China is faced with a new reality wherein the very conditions that have supported the country's rapid economic growth may now be set for a wholesale reversal, as the "migrant miracle" gives way to a consumer-driven economy characterized by rising wages, decreased savings and investment, and falling export competitiveness. Meanwhile, what was once a "demographic dividend" is quickly becoming a "demographic deficit" as the number of working-age Chinese begins to decline. Beijing's response to this new reality will go a long way towards shaping the country's economic future.
“When does our credit based financial system sputter / break down? When investable assets pose too much risk for too little return. Not immediately, but at the margin, credit and stocks begin to be exchanged for figurative and sometimes literal money in a mattress.” We are approaching that point now as bond yields, credit spreads and stock prices have brought financial wealth forward to the point of exhaustion. A rational investor must indeed have a sense of an ending, not another Lehman crash, but a crush of perpetual bull market enthusiasm.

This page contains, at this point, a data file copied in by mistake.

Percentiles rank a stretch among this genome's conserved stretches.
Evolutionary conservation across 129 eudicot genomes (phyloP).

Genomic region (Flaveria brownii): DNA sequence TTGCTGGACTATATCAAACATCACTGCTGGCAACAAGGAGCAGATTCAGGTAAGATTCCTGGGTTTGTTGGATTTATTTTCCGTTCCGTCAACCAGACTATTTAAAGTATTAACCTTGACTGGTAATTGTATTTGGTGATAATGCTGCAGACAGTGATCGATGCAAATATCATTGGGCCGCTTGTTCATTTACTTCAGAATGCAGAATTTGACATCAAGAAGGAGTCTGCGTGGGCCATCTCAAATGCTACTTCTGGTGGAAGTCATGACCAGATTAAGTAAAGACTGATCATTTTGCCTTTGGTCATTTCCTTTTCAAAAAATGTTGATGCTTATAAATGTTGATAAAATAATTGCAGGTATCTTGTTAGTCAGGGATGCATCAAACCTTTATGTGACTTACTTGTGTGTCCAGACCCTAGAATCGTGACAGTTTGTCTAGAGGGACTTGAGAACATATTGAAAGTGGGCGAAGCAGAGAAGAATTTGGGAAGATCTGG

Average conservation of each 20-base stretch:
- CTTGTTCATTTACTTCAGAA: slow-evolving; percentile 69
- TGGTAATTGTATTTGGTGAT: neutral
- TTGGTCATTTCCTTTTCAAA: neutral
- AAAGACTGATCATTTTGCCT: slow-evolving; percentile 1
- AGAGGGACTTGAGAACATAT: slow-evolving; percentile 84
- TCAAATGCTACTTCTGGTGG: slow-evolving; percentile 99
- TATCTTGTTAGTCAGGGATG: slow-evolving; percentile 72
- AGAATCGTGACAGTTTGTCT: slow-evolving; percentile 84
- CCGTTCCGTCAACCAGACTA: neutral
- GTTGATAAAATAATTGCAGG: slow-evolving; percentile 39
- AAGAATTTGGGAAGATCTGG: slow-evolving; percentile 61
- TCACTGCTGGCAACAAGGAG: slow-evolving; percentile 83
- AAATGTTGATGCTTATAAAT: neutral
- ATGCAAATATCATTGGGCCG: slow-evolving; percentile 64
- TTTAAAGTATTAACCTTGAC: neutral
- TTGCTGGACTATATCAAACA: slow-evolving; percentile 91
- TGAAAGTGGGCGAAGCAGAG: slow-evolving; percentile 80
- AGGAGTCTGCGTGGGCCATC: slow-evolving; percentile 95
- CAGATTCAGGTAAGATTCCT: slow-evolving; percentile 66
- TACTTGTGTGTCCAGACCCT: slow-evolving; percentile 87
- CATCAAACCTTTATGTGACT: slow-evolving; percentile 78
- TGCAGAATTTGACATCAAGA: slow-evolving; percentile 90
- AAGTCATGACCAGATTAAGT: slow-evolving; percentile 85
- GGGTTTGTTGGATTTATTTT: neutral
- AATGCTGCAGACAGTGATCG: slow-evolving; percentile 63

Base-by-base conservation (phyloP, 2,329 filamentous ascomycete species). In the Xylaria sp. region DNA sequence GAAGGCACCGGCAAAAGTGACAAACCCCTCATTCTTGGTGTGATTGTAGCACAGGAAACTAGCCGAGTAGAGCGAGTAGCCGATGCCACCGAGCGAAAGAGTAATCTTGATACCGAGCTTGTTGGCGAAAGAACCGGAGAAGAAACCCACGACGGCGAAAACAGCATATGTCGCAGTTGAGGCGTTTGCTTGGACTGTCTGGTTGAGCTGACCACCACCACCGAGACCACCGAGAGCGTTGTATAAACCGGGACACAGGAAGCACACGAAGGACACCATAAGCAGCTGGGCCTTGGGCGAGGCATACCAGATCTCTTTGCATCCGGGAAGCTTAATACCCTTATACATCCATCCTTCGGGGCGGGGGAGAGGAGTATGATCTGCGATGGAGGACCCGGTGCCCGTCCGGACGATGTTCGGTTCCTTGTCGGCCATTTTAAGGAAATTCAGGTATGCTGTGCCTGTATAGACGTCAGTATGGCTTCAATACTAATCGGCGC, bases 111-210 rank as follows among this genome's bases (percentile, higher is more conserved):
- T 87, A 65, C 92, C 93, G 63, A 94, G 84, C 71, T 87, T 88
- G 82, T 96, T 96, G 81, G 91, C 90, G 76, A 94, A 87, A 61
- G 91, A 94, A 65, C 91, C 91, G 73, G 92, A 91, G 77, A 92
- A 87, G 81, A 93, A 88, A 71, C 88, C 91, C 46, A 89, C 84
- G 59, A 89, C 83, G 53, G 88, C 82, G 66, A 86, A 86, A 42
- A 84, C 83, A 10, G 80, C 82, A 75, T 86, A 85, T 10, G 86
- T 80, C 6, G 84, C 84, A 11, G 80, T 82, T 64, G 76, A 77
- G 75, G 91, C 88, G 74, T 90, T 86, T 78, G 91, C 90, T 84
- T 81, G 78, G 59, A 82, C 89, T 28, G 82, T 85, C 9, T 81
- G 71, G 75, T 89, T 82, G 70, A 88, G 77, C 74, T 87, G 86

Hookers for Brazilians, and MiGs for Russians... what cost is your country obsessed with?
American banks have largely gained from low interest rates, British banks have suffered losses as a result and in the Eurozone they have been hugely detrimental to banks’ profitability. The ones who have undoubtedly lost out were those quintessential Keynesian villains: the savers. The medicine prescribed by the central banks to correct their “bad” ways has cost them billions. And given that yields have continued to go down since McKinsey's report was published, their misery has only increased. More high fives from Keynes! And yet, even within those groups the impact has been uneven. Who in the household segment is suffering the most because of ultra-low interest rates? The retirees, of course.